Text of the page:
31 Jan Twin Study Finds Rare Avoidant Restrictive Food Intake Disorder Highly Heritable
MedicalResearch.com Interview with:
Lisa Dinkler, Ph.D. | Postdoctoral researcher
Center for Eating Disorders Innovation (CEDI)
Department of Medical Epidemiology and Biostatistics
Karolinska Institutet, Stockholm
MedicalResearch.com: What is the background for this study?
Response: Avoidant restrictive food intake disorder (ARFID) is a relatively recently defined eating disorder. Affected people severely restrict their food intake in terms of total amount or variety. This leads to serious physical, psychological, and social consequences such as weight loss, nutritional deficiencies, and social isolation. Compared to people with other eating disorders – such as anorexia nervosa, bulimia nervosa, and binge-eating disorder – food restriction in people with ARFID is not driven by body dissatisfaction or the desire to lose weight.
Despite how serious ARFID is, we still know very little about what causes it – making it difficult to develop effective treatments. We do know that genetic factors contribute significantly to the development of other eating disorders (so-called heritability), but we did not yet know to which degree genetic factors play a role in the development of ARFID. We therefore conducted the first twin study of ARFID, using a sample of ~34,000 Swedish twins including ~700 children with ARFID.
MedicalResearch.com: What are the main findings?
Response: We found that Avoidant restrictive food intake disorder is highly heritable: whether the children in our sample had ARFID or not was to 70-85% explained by differences in their genes. The genetic component of ARFID is higher than that of other eating disorders and on par with that of neurodevelopmental conditions such as autism and attention deficit hyperactivity disorder (ADHD). However, non-genetic factors that can cause or trigger the onset of ARFID also played a role, as they explained the remaining portion of variation between people.
MedicalResearch.com: What should readers take away from your report?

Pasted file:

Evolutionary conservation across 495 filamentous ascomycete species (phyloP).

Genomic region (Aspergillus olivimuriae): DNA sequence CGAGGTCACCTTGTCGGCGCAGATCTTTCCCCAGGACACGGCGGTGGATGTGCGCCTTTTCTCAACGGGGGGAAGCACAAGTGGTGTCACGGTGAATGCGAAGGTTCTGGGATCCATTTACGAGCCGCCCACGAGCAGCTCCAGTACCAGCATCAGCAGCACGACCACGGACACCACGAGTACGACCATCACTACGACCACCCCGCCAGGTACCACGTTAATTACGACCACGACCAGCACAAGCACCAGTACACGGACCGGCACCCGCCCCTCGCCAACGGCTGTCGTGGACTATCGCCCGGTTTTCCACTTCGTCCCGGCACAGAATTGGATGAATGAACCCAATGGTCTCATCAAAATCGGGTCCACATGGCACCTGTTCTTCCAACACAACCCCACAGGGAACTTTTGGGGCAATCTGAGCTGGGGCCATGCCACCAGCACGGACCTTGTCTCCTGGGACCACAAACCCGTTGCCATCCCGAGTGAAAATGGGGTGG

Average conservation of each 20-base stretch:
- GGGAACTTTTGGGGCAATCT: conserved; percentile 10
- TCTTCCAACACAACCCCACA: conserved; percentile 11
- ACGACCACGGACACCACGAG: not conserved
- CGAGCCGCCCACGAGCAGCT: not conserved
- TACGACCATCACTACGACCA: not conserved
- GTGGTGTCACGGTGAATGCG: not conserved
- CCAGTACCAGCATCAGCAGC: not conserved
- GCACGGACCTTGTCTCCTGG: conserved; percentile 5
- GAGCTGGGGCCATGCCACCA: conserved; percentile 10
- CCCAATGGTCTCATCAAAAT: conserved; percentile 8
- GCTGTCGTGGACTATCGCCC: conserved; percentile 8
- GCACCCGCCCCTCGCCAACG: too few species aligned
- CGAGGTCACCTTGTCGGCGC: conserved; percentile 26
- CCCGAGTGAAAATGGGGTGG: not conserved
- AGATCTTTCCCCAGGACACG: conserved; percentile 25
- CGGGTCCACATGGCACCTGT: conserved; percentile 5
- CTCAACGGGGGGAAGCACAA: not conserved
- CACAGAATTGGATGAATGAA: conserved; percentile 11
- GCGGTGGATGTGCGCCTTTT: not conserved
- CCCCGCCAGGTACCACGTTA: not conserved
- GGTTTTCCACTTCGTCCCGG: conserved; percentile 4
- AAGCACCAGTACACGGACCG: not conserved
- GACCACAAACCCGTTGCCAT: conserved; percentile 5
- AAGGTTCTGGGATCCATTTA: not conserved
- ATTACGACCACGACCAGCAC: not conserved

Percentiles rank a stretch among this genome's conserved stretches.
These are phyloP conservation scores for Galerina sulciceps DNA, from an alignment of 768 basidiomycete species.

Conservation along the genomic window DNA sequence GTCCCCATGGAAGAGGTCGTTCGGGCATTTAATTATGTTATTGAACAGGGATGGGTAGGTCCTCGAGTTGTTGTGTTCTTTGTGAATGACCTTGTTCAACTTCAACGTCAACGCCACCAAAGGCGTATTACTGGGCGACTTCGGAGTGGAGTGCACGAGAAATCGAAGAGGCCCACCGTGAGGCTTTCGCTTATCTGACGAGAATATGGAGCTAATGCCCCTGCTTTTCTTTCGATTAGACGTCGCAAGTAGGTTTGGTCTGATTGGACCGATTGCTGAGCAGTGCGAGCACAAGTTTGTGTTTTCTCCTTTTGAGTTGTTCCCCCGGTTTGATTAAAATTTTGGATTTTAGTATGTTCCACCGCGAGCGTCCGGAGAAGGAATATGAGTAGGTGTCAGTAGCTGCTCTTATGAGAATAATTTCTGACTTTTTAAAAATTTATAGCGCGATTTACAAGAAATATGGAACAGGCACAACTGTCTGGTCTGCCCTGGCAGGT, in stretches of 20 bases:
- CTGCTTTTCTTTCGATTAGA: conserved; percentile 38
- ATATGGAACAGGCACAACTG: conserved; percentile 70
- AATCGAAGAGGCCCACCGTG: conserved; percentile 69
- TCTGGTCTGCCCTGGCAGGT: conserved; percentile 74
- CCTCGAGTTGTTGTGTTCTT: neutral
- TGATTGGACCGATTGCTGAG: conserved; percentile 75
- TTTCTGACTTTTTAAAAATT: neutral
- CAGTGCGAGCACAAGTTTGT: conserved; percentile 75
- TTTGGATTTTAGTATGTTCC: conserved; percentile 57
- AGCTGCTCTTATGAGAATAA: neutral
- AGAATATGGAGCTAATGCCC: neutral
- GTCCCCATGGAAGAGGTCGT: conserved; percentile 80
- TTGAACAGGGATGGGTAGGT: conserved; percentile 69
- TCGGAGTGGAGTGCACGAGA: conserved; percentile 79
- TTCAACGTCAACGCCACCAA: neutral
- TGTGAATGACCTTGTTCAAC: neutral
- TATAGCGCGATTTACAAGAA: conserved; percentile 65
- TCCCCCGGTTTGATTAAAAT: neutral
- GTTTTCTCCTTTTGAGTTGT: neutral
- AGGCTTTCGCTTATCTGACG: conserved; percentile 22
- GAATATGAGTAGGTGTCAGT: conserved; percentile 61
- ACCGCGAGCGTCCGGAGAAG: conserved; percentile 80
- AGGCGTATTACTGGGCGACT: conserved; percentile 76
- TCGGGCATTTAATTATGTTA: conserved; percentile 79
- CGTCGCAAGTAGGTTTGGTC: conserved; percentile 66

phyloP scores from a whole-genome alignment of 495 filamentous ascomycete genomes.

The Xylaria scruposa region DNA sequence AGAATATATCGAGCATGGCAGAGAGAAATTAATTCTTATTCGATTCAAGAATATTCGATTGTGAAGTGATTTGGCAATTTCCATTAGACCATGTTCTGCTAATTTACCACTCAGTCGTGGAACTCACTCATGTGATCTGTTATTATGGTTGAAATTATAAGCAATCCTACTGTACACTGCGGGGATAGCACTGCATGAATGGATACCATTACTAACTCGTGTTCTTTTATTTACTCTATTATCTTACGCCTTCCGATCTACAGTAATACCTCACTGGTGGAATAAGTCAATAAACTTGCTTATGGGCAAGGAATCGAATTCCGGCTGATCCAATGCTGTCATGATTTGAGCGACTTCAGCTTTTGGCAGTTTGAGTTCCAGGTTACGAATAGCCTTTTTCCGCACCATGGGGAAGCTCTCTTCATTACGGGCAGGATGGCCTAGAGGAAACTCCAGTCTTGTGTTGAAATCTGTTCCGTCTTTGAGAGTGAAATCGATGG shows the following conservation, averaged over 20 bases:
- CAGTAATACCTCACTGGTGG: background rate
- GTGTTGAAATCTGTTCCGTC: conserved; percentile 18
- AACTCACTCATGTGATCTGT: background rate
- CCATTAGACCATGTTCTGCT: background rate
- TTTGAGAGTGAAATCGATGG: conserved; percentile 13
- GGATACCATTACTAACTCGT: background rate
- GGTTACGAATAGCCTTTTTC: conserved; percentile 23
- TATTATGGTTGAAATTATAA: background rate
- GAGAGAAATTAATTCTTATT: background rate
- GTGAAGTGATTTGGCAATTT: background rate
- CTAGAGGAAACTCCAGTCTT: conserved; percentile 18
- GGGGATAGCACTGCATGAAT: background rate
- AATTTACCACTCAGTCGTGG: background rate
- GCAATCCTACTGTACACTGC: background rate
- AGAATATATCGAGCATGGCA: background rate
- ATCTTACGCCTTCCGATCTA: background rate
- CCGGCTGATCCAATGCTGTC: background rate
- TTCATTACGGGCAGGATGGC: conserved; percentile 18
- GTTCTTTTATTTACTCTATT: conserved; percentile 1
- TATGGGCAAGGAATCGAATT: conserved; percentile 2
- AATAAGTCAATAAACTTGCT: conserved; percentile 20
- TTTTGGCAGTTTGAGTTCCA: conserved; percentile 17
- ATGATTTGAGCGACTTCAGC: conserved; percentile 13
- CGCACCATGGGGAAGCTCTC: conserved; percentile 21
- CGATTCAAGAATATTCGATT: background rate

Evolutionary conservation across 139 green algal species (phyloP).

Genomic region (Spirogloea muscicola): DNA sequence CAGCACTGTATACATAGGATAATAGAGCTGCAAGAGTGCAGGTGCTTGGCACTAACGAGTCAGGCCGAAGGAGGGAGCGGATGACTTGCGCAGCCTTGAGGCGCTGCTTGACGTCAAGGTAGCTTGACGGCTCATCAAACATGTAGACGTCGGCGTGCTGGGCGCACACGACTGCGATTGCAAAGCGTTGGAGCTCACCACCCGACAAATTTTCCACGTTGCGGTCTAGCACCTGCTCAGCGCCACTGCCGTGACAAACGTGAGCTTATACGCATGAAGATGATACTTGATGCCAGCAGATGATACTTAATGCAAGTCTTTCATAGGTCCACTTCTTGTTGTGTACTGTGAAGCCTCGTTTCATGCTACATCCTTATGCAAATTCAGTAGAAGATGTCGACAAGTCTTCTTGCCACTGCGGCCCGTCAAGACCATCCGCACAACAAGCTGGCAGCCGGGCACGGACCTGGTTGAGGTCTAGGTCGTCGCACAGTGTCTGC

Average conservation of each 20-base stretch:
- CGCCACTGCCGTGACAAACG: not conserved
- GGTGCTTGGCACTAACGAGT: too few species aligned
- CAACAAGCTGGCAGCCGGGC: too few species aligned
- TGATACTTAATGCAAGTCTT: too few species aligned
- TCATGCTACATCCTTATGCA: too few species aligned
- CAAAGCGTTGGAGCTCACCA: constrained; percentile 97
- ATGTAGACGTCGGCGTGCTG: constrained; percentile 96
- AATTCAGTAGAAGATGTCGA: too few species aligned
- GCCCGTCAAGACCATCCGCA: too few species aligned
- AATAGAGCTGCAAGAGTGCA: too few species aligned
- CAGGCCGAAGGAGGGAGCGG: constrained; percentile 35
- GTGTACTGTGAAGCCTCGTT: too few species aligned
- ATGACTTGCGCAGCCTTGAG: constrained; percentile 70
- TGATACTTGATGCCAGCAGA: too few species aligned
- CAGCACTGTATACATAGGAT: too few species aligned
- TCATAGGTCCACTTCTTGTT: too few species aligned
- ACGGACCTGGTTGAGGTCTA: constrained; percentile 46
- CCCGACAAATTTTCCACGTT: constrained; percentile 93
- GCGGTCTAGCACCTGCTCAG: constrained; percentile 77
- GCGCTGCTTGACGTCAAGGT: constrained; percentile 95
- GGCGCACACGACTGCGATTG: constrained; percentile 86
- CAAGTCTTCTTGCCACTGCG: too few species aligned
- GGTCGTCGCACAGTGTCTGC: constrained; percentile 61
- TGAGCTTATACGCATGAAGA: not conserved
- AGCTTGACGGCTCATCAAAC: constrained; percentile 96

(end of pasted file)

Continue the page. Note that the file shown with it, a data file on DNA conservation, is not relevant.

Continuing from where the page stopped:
Response: Our results strongly suggest that twin studies and molecular genetic studies have huge potential to help us understand the biology underlying ARFID. Our finding is also important as the knowledge that mental disorders are strongly influenced by genetic factors can help reduce stigma and blame, which is a huge problem in the field of eating disorders. Our result implies that a person does not choose to develop ARFID, and a parent does not cause their child to develop ARFID. Instead, genetic predisposition is the most important factor, and this genetic predisposition can potentially be triggered by non-genetic factors. Lastly, we need to remember that this is only the first twin study of ARFID, and we will have to see if studies from other samples show similar results.
MedicalResearch.com: What recommendations do you have for future research as a results of this study?
Response: Now we need to go ahead and study the specific genes associated with ARFID to understand their biological pathways. In the end this will help us to develop better treatments. We are currently planning a large genetic study of ARFID in 4-9-year-old Swedish children from whom we will collect saliva for DNA, and parents will fill in questionnaires. Apart from genes associated with ARFID, we will study non-genetic factors that contributed to the development of ARFID, as well as co-occurring mental and somatic disorders, and how these children do in the long-term. We will also collect stool samples to study how microbiota and microbiome are linked to ARFID. So essentially, we will be looking at ARFID from all angles to better understand this serious disorder.
Disclosures: Lisa Dinkler receives funding from the Mental Health Foundation (2022) and the Fredrik and Ingrid Thurings Foundation (2021-00660). Some of the researchers involved in this study have received fees from private companies for work done outside this study, see the scientific article for more information.
Etiology of the broad avoidant restrictive food intake disorder phenotype in Swedish twins aged 6 to 12 years, JAMA Psychiatry (2023). DOI: 10.1001/jamapsychiatry.2022.4612
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